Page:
Again I stopped. I wanted to type, “Do not be afraid,” but I couldn’t. Seriously, I thought, what if she’s having a quiet morning enjoying a late breakfast or hanging out with friends? What if nothing’s going on? How weird is it to have your Dad text, “Do not be afraid” when you’re not worried about anything?
And then, a whisper in my heart: Trust Me.
I typed, “I have asked Mary to intercede for you. Do not be afraid!”
I quickly hit Send. Then I typed and sent, “I love you, daughter,” set down my phone and walked away.
A few minutes later I heard it buzz. I returned to see a message from Emma. My text arrived just after she had delivered a short speech to her speech class, and she had been anxious about it beforehand.
“Thanks dad,” she texted. “I love you too.”
Tear welled in my eyes to think that God was there, in this ordinary moment, when His daughter and mine was worried about so small a thing as a class presentation, that He used me to love her in that moment, and all I had to do was text her.
It’s so easy to share God’s love. What are you worried about?
During our morning prayer time today, my bride read Bishop Robert Barron’s gospel refection aloud. One part, in particular, captured my imagination:
In so many spiritual traditions, the emphasis is placed on the human quest for God. But this is reversed in Christianity. Christians do not believe that God is dumbly “out there,” like a mountain waiting to be climbed by various religious searchers. On the contrary, God, like the hound of heaven in Francis Thompson’s poem, comes relentlessly searching after us.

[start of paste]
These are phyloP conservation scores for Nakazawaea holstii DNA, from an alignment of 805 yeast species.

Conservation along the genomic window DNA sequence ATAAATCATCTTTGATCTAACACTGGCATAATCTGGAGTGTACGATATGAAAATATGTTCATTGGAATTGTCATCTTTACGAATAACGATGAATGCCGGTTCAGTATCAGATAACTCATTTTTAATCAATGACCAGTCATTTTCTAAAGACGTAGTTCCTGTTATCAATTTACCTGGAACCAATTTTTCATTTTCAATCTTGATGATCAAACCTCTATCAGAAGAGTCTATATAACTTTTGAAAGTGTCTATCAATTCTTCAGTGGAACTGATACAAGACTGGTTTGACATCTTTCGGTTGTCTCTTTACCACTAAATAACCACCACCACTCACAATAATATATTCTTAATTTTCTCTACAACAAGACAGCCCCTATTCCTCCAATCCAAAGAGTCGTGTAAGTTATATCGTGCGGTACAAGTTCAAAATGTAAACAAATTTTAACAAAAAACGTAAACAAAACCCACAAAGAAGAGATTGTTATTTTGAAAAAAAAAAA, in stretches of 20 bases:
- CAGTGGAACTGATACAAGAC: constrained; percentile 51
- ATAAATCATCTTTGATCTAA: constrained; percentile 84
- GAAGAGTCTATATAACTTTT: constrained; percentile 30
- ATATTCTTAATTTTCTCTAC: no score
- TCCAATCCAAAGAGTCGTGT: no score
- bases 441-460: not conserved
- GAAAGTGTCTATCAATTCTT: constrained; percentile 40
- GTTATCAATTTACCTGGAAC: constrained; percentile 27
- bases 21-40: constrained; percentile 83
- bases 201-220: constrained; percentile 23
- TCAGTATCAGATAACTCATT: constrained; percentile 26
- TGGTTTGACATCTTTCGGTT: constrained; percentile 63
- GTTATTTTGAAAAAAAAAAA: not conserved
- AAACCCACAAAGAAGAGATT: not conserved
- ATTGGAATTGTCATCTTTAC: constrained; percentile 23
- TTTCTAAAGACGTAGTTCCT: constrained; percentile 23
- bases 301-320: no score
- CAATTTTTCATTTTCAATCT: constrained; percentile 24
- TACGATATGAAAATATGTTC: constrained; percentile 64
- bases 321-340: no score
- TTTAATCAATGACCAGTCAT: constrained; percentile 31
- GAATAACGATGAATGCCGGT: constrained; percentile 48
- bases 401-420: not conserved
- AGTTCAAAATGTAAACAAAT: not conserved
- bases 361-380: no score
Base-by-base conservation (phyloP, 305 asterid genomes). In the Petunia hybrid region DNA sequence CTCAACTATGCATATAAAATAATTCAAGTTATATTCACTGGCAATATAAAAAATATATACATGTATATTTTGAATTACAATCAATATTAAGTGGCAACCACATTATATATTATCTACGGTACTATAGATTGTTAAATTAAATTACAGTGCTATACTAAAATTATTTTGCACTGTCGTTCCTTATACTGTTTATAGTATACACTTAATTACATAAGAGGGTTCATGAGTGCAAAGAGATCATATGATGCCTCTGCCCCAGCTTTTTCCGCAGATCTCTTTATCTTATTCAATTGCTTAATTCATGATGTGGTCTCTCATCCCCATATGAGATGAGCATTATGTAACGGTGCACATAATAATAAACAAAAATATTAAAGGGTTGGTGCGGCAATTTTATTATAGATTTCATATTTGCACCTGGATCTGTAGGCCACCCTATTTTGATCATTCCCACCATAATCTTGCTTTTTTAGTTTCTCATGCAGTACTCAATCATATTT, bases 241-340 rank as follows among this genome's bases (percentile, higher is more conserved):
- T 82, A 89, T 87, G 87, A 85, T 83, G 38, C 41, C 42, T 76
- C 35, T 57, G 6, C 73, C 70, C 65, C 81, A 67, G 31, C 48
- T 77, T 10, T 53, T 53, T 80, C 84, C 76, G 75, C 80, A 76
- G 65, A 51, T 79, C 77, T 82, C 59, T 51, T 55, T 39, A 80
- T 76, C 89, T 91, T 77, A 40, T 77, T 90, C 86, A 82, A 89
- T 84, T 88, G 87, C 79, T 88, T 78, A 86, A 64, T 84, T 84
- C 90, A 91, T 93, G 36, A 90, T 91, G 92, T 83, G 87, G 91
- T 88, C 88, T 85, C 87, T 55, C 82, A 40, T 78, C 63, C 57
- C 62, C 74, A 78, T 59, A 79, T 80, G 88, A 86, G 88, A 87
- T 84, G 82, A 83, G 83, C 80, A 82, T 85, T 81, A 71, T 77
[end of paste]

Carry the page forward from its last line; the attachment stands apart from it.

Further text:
In my mind’s eye, I saw the man I often aspire to be—the strong, self-reliant one—ascending the mountain of God, or rather, the mountain that is God. To what end? To conquer Him, I suppose—to pull myself, hand-over-hand, up his long white beard, perch upon His nose, look into the cosmic depths of His eyes and say, “At last, I get it. I know You. You are my God.” Or perhaps, “You are My god.” Continue reading
The Superbowl was this past Sunday. Midway through the evening, social media exploded with critiques of the halftime show, which apparently featured two high-profile female performers in various states of undress dancing provocatively while sharing a medley of their musical hits.
I am not sorry we missed it.